What does dignity have to do with land to you? Consider the case of, Kurds and Palestinians, they are fighting against much greater regional foreign powers for having a land internationally acknowledged to them and sovereign (which never happened) for generations. Do they have any chance to win for something they "never" had? How many lives is their fight worth?

    As I see it, by arguing that Russia will end up with a portion (if not all of it) of the seized territory, it is pointless to let civilians die with no realistic hope of retaining such landsManuel

    The ~9 year Soviet-Afghan war caused between 6.5%–11.5% of Afghanistan's 1979 population of 13.5 million is estimated to have perished in the conflict. The war caused grave destruction in Afghanistan (https://en.wikipedia.org/wiki/Soviet%E2%80%93Afghan_War) what were the chances for the Afghans to win a war against the second strongest army in the world of a state with nuclear weapons? What was that chance at the beginning of the war, in the middle of the war, and by the end of the war? Finally the Soviet Union withdraw and the Soviets' failure in the war is thought to be a contributing factor to the fall of the Soviet Union (https://en.wikipedia.org/wiki/Soviet%E2%80%93Afghan_War)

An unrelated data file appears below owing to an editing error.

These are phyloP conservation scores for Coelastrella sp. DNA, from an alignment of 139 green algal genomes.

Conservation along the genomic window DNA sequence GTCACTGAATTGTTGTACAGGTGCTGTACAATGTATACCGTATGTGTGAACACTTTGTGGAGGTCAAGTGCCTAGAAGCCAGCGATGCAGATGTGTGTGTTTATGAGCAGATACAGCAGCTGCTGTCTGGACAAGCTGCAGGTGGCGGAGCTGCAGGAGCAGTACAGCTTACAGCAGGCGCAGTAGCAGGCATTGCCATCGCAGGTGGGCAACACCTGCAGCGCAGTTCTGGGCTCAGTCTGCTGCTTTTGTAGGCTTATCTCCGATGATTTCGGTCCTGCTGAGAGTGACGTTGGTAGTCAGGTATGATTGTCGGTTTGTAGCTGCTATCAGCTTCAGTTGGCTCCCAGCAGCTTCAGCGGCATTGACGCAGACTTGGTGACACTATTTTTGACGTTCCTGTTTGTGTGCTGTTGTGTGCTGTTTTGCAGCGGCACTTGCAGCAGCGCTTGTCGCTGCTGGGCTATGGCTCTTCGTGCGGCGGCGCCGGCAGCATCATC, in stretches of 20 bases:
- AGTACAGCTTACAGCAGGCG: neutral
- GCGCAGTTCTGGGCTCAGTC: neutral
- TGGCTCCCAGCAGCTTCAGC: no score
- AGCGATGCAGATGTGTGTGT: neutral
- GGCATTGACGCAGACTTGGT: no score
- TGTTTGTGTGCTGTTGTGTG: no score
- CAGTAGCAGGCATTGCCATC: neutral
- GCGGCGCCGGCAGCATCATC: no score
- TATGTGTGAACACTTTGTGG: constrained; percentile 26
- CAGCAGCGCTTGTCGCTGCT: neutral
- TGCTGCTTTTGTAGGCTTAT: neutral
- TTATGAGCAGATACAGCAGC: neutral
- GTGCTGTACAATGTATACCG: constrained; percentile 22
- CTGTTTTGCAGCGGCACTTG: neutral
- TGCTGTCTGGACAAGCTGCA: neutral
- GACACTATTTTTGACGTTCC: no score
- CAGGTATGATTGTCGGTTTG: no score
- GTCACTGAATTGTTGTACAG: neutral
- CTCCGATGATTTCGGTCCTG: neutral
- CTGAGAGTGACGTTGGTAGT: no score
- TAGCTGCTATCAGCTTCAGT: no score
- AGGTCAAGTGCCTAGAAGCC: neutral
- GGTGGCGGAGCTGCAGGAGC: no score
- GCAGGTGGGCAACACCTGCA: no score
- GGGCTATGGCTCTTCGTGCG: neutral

• Olivier5
    6k
    I keep being amazed at how confused you can be, and then I keep remembering myself that you probably just pretend to be confused; i.e. you're trolling.

    As regards the study of history and its place in geopolitical analysis, the way I see it in my non-determinist, anti-historicist Popperian way, historical precedents are useful to show the range of possibilities, the range of potential outcome in a given situation, but they do not constrain that range. History does not repeat itself, it is unpredictable.

    IOW, history can tell you that X is a possibility, and has in the past happened after Y, so if you do Y now, there is a possibility of X happening. What history cannot tell you is things like: "X will certainly happen as a result to Y". Historian have no crystal ball.

    So, in our case, it is a fact that superpowers have lost wars without using nukes before. Therefore such a thing is historically possible. So if Russia loses to Ukraine, there is certainly a possibility that it will not use nukes. It is also a fact that no superpower faced with an embarassing defeat against a smaller nation, has ever resorted to nukes before. So one can possibly say that "there is no historical precedent for Russia nuking Ukraine." But one cannot say for certain, based on a historical analysis, that Russia will not use nukes in Ukraine. And there is zero historical precedent to say that Russia will certainly use nukes in Ukraine.